With respect to this last point, it is not a matter of more disclosures, it is a matter of better, more actionable disclosures. The primary impetus for the SEC's current call for comments was the federal “FAST” (Fixing America's Surface Transportation) Act that directed the commission to study the requirements of Regulation S-K to “(1) determine how best to modernize and simplify such requirements in a manner that reduces the costs and burdens on issuers [public companies] while still providing all material information; (2) emphasize a company-by-company approach that allows relevant and material information to be disseminated to investors without boilerplate language or static requirements while preserving completeness and comparability of information across registrants; and (3) evaluate methods of information delivery and presentation and explore methods for discouraging repetition and the disclosure of immaterial information.”

(More: Advisers may drop lower- and middle-income clients due to DOL fiduciary rule: NAIFA survey)

The three-part directive effectively prescribes the defining characteristics of well-designed disclosures: They should be material, manageable and actionable with respect to the needs of intended recipients. Investment advisers, as fiduciaries serving the best interests of investors, are intended recipients who should recognize their obligations to take full advantage of disclosed information.

Information is material if an intended recipient would reasonably benefit from using it in their decision-making process. Professional investment advisers are obligated to stay current with research in the field and apply that knowledge. The topics cited in the CFA's alert are excellent examples of areas of active research and growing significance for investment decision-making.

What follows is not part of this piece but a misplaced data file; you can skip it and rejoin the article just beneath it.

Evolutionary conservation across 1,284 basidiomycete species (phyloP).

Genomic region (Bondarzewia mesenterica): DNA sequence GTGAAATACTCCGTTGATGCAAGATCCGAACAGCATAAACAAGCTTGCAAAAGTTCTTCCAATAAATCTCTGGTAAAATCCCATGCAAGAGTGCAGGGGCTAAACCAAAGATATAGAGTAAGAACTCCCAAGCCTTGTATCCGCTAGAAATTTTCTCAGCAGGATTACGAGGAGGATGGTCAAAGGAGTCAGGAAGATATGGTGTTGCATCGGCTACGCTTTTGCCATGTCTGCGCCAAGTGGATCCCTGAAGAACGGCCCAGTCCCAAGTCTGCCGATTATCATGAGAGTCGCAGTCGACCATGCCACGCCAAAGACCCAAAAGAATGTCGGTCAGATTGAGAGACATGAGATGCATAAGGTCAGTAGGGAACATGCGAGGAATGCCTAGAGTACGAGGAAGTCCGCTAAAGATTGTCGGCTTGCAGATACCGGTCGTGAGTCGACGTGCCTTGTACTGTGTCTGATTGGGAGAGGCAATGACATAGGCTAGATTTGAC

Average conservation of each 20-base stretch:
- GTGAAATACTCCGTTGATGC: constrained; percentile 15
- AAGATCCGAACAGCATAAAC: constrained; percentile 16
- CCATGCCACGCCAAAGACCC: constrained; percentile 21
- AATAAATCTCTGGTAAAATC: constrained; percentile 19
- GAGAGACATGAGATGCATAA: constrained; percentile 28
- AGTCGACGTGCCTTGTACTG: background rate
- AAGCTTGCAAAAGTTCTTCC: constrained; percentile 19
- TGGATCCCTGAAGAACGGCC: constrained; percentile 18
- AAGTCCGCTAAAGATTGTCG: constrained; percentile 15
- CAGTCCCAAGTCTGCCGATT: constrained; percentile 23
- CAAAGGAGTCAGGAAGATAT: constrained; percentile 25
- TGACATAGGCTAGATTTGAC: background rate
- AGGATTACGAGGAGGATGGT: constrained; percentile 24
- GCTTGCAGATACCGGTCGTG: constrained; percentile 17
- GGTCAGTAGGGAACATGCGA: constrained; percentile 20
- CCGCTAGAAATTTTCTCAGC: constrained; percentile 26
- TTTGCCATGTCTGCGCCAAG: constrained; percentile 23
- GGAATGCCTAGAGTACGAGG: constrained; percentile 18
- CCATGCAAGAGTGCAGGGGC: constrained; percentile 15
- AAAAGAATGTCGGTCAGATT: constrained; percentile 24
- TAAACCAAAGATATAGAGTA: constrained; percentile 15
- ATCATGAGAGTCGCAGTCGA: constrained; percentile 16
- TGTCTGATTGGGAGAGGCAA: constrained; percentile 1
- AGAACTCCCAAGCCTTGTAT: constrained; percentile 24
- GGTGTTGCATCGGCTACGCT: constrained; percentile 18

Manageability is important from the perspectives of both producers and consumers of disclosures. For entities preparing disclosures, manageability pertains to the feasibility and practicality of collecting and disseminating required information. For disclosure recipients, it relates to the ability to interpret and apply the information.

To be actionable, information must not only be material and manageable, it must be relevant to the specific decisions a particular recipient needs to make. Fortunately for advisers, disclosure data is increasingly being captured by regulators and private-sector data aggregators, and portfolio management technology companies are bringing advanced analytical capabilities online for advisers. Thus, increasing marketplace transparency made possible by improved disclosures is making relevant information more accessible and therefore more actionable.

(More: Insurers cite broker-dealer annuity requirements as 'big issue' under DOL fiduciary rule)

Hopefully, the SEC's request for input will generate a particularly robust response from investment professionals by the Oct. 31 deadline. Steady progress in the quest for greater access to high-quality, actionable disclosure information is central to fulfillment of fiduciary obligations and plays an important role in advancing the profession.

Blaine F. Aikin is executive chairman of fi360 Inc.